‘Back in the Day’ program helps keep community focused on present, future

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On Thursday evening, February 8, 2024, we witnessed New Hope Baptist Church’s 13th Annual “Back in the Day” Black History Celebration. It was an occasion that honored three civil rights legends, hence the phrase, “Back in the Day.” The program, however, turned into much more, with the fifth-grader class from New Hope Christian School and MADDRAMA of Jackson State University raising the roof and arousing the audience.

Chairwoman Flonzie Brown Wright’s committee had contacted Mr. Bennie Richard, Mayor Robert Walker, and the family of Mrs. Maude Lerita Williams Ballou and arranged for them to be honored. Mrs. Ballou was posthumously honored for her faithful service as secretary to Dr. Martin Luther King Jr. She was represented by her son, WLBT-TV3 anchorman Howard Ballou, who related what her work and life were like working with King during those days. Mr. Richard related how he and his family had donated land to build what became the Richard School for Black underprivileged children in Rankin County. The Black community then experienced the burning of the school, which was re-built as one of the Rosenwald Schools. Mayor Walker, rather than spending a great deal of time talking about his becoming the first Black mayor of Vicksburg, talked mostly about the political, educational, and other needs of today and about how each generation must realize that it has to stand on the shoulders of those who have gone before.

The talks and awards presentations to those legends were preceded by New Hope Christian School and then by MADDRAMA. The younger students who performed included Roxi Mabry, Kaleb Parker, Ayden White, Zaylee Burns, Cali Catchings, Michael Washington, Channix Coleman, Zaire Smith, and Braylon Sample. 

Under the caption, “What Black History Means to Me,” they spoke on Black persons who inspire them. Among those persons were such past heroes and heroines as Benjamin Banneker, Thurgood Marshall, the Tuskegee Airmen, Granville T. Woods, Richard Allen, Martin Luther King Jr., and Madame C. J. Walker. As each was named, the scholar explained what they had done to inspire them. 

Also included on their list were contemporaries and members of New Hope, such as Mr. William McElroy, Representative Justis Gibbs, Dr. Myrna Alexander, Judge Patricia Wise, Dr. Jerry Young, and Dr. Flonzie Brown Wright. The class summed it up by letting the audience know that the inspiration provided by those heroes and heroines is what Black History means to them. In order to maximize their effect, their teachers, Mrs. Yvonne Jones and Mrs. Esther Sutton, arranged them as a spoken word choir, which the audience truly appreciated.

The JSU award-winning dramatic troupe MADDRAMA followed the New Hope students with a tribute to Black legendary figures as well. The students indicated that when they look in the mirror they see reflections of the likes of Bob Moses, who came to Mississippi to help lead the Freedom Summer and Mississippi Freedom Democratic Party campaigns and stayed on to direct the Algebra Project; Mrs. Amelia Robinson, who was an active leader in the Selma to Montgomery March; Ambassador Ralph Bunche, who was given the Nobel Peace Prize for his diplomatic efforts in Israel; and Mrs. C. Delores Tucker, who was an outspoken leader in the civil rights and women’s rights struggles. MADDRAMA is composed of students from Jackson and Mound Bayou, in Mississippi as well as students from Illinois, Georgia, Louisiana, Michigan, and California. They are directed by the founder, Dr. Mark Henderson.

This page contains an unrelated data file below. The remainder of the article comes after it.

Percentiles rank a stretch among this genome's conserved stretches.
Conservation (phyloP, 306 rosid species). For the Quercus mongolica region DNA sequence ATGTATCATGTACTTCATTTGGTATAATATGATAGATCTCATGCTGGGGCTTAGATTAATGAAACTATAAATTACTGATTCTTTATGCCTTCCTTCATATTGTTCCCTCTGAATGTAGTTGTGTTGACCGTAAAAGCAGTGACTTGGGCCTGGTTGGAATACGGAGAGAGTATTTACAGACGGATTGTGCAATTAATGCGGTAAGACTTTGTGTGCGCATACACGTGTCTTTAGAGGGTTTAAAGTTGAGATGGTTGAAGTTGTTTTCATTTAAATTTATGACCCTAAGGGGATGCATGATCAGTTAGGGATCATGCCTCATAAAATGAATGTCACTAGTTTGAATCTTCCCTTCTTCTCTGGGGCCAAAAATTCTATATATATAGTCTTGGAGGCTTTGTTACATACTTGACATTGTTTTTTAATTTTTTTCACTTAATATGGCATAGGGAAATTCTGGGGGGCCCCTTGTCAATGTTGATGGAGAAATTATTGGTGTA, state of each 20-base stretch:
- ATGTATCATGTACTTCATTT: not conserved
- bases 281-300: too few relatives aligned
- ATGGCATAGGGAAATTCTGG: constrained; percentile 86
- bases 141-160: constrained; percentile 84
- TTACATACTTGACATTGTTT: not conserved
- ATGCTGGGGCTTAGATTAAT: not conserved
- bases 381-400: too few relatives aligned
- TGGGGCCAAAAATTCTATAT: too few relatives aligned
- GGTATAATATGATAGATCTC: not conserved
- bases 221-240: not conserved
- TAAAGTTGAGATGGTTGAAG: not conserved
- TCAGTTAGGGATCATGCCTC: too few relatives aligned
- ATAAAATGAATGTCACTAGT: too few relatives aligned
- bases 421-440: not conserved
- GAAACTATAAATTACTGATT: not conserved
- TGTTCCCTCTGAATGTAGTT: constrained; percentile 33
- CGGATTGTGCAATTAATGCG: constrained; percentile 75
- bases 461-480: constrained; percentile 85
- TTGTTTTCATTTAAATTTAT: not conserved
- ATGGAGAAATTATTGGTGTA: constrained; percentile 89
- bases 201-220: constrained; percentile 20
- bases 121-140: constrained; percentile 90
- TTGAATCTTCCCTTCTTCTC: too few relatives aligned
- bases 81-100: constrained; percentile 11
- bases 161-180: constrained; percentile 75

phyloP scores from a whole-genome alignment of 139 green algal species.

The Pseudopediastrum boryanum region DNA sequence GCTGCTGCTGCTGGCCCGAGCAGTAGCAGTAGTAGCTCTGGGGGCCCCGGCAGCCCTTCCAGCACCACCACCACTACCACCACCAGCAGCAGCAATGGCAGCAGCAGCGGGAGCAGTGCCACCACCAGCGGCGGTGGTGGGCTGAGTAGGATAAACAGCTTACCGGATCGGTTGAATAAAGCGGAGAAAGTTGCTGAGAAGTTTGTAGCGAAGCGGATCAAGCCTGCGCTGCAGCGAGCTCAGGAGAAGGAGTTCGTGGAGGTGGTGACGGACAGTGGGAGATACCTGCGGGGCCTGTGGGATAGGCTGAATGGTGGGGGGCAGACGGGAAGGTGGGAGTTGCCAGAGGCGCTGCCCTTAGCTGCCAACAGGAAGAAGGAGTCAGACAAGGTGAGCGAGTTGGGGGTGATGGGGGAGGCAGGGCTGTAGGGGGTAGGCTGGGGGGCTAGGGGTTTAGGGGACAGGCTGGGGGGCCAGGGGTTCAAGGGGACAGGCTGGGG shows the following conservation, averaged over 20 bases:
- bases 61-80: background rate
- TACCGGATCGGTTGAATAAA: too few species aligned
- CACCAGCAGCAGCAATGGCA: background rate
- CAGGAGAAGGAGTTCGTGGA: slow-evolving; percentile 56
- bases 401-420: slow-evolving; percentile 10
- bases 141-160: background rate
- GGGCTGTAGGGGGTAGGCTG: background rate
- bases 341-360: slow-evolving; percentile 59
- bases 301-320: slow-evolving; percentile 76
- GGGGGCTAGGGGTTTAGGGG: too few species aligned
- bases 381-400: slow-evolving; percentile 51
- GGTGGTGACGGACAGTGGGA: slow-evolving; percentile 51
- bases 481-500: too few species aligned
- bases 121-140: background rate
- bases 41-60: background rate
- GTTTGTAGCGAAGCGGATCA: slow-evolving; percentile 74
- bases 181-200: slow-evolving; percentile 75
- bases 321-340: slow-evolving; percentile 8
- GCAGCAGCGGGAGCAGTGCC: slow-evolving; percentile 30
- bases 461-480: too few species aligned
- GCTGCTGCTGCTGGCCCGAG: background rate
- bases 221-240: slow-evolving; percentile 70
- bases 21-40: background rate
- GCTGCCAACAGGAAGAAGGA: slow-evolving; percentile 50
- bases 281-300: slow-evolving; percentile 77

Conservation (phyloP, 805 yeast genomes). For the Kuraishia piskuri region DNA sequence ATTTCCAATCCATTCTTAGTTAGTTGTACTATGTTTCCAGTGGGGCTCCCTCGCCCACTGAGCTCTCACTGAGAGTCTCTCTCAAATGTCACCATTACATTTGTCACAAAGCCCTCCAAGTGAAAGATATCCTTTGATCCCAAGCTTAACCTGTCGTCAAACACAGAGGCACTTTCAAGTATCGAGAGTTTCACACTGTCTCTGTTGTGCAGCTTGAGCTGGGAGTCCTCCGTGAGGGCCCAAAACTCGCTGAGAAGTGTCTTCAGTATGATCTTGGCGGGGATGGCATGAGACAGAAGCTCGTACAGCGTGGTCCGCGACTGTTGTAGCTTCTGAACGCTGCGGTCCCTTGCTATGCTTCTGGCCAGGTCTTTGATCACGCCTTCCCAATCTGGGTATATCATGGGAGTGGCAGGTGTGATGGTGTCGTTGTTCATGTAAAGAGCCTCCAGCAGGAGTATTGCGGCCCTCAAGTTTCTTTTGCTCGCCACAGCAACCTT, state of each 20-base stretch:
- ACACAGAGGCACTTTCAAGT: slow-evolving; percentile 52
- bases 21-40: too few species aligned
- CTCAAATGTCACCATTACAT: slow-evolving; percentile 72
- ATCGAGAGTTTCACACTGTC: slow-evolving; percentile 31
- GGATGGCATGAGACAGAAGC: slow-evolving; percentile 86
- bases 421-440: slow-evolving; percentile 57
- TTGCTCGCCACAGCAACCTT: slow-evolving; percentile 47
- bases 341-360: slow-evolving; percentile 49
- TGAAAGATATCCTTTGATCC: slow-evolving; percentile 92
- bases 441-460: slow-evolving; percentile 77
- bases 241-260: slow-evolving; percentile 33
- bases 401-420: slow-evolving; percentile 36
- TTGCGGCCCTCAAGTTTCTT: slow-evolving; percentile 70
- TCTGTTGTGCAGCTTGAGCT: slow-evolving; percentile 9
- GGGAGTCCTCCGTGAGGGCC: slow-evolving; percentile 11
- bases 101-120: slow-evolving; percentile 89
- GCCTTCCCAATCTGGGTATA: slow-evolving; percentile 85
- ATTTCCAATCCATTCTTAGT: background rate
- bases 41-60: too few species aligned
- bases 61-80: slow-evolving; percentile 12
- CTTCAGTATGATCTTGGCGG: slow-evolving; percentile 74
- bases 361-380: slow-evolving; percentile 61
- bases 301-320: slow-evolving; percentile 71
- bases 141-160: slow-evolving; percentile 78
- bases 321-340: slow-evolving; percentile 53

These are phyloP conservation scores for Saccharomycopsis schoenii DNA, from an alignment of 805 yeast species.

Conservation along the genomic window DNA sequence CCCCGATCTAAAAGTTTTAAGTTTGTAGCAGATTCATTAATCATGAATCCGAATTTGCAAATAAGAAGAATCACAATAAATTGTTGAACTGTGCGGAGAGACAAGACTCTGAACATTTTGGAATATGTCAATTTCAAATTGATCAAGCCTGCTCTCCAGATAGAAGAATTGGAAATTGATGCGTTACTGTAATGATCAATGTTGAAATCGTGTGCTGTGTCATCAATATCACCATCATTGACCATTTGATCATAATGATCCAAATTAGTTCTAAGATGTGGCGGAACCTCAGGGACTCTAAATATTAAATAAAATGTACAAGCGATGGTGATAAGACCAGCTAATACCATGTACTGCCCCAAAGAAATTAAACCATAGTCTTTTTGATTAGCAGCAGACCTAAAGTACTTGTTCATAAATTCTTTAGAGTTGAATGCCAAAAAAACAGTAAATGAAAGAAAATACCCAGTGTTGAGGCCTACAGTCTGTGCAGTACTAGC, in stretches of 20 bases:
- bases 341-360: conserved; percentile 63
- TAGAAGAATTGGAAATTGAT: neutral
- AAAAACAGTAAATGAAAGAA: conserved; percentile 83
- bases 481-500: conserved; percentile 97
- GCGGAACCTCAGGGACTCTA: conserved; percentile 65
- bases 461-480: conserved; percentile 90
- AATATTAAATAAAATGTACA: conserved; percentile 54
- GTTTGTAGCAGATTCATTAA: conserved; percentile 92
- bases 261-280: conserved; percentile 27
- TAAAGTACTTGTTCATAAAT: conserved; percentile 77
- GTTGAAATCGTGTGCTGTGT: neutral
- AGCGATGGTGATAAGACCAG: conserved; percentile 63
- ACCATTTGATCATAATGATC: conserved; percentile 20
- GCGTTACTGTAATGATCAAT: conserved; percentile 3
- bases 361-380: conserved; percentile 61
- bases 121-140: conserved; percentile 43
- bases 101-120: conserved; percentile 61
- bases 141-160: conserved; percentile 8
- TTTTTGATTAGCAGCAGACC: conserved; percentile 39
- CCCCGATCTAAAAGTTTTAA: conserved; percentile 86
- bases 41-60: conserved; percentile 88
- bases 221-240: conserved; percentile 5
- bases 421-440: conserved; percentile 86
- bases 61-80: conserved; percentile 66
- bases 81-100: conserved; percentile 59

In this article, the focus is on the fifth-graders of New Hope and on MADDRAMA, not to minimize the rest of the program, but to emphasize the primary aim of Black History celebrations. The rest of the program was a premiere presentation, including the New Hope Choir, the comments from the moderators, chairwoman, and the pastor.

The aim of this and other such programs, however, is to more clearly show the oppression through which Black people have been and the resistance which they have subsequently had to display; the achievements and contributions which they have made because of their intelligence and persistence; and the struggle which is still ahead, despite what was inherited from Africa and despite what the various heroes and heroines, both sung and unsung, have done. Both the New Hope students and the JSU students seem to have gotten the point.

To the extent that these students understand and nurture that knowledge and understanding, the time spent on these Black History programs will truly have been well spent. Therefore, it is hats-off to the teachers, directors, and program planners. It is full speed ahead to these and future generations of students. You have the blessings and backing of those of us who are from “back in the day.”

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‘Back in the Day’ program helps keep community focused on present, future

By Dr. Ivory Phillips
March 4, 2024